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This Valentine's Day, Know Where Your Flowers Come From

A bouquet of pink roses wrapped in plastic marked with the Fairtrade logo.

St. Valentine's Day is upon us. But before you run out to buy a bouquet for your beloved, you might take note of some potential ethical concerns surrounding cultivated flowers, and some ways to make sure the flowers you buy are good for the planet and for the people who grow them.

Carbon Flower-Print



83 percent of the world's cut flowers are grown in the Netherlands, Colombia, Ecuador and Kenya. 73 percent of the world's cut flowers are imported by the United States, the United Kingdom, the Netherlands, Germany and France.

Here in the U.S., most of our flowers come from Colombia. This means your average bouquet of roses, tulips or petunias racks up jet-setter airmiles, leaving behind a significant carbon footprint.

But the environmental impact of cut flowers goes beyond travel. Fertilization, watering, refrigeration, and the methane released after flowers have been binned for storage and transportation all take a toll as well.

The True Cost Of Kenyan Flowers

In 2008, Food and Water Watch teamed up with The Council of Canadians to do a report on the conditions of Lake Naivasha, the site of most of Kenya's flower farms.

According to the report, not only are rose plantations siphoning water off the lake at unsustainable rates, but polluted runoff is also damaging the watershed.

Meanwhile, locals face food shortages, overcrowding and the many maladies associated with poor sanitation and ecological degradation.

Labor Conditions: Not Exactly Rosy



In 2005, the World Health Organization rated more than a third of chemicals used in Colombian flower farms as either "extremely" or "highly" toxic.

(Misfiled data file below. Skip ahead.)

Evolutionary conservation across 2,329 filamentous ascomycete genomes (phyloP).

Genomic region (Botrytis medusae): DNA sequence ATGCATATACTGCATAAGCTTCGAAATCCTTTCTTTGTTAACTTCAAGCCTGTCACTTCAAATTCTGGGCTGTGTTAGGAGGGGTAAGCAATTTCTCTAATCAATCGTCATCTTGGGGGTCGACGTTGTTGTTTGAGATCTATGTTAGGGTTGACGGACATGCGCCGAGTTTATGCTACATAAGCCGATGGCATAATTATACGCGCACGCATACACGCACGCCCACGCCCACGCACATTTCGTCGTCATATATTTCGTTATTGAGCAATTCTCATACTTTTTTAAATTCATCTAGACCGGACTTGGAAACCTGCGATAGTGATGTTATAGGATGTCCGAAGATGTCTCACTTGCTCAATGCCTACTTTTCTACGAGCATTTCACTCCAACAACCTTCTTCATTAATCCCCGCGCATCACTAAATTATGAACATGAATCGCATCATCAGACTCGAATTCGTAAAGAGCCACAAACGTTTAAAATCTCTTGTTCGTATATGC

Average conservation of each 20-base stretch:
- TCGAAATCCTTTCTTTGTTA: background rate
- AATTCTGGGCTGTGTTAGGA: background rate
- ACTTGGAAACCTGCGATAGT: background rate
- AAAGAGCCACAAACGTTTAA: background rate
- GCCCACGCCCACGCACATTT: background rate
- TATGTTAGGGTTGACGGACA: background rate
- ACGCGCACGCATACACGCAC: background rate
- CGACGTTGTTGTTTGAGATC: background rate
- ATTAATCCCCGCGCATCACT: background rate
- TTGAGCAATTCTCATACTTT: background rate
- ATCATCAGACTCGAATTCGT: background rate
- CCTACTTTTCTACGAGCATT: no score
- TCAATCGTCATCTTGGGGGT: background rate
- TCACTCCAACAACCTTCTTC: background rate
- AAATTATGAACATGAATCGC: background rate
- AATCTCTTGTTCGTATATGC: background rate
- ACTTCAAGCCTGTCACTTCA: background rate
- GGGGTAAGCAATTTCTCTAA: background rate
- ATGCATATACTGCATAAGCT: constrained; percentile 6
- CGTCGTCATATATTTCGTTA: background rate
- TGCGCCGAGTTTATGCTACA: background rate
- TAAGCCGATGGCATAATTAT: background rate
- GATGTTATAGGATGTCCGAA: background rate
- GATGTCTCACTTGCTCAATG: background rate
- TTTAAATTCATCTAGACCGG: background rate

The International Labor Rights Forum reports that over 50 percent of flower farm employees in Colombia and Ecuador have suffered rashes, eye problems, respiratory problems, or miscarriages following prolonged exposure to these substances.

The Forum also reports high rates of sexual harassment, sexual assault, and forced pregnancy testing of female employees, who make up 65 percent of the flower industry's workforce in Colombia and 50 percent of the workforce in Ecuador.

Don't Trust Florverde



Many flowers exported form Colombia are sold under the "Florverde" label, which claims to be "good for the earth, good for the workers, good for you."

The International Labor Rights Forum, however, reports that the Florverde--an initiative of the Colombian Flower Exporters Association--funnels its revenues not into improving workplace conditions, but into defending Colombia's Free Trade agreement with the United States and into marketing Colombian flowers in the U.S.

What To Do?

If you want to buy fresh cut flowers for Valentine's Day, here are a few recommendations:

  • Approach local florists and find out if they source any local, greenhouse-grown flowers.
  • Click the "flowers" link on LocalHarvest for information on how to order US-grown organic flowers over the internet.
  • Buy Fairtrade certified flowers, labelled with the Fairtrade logo.


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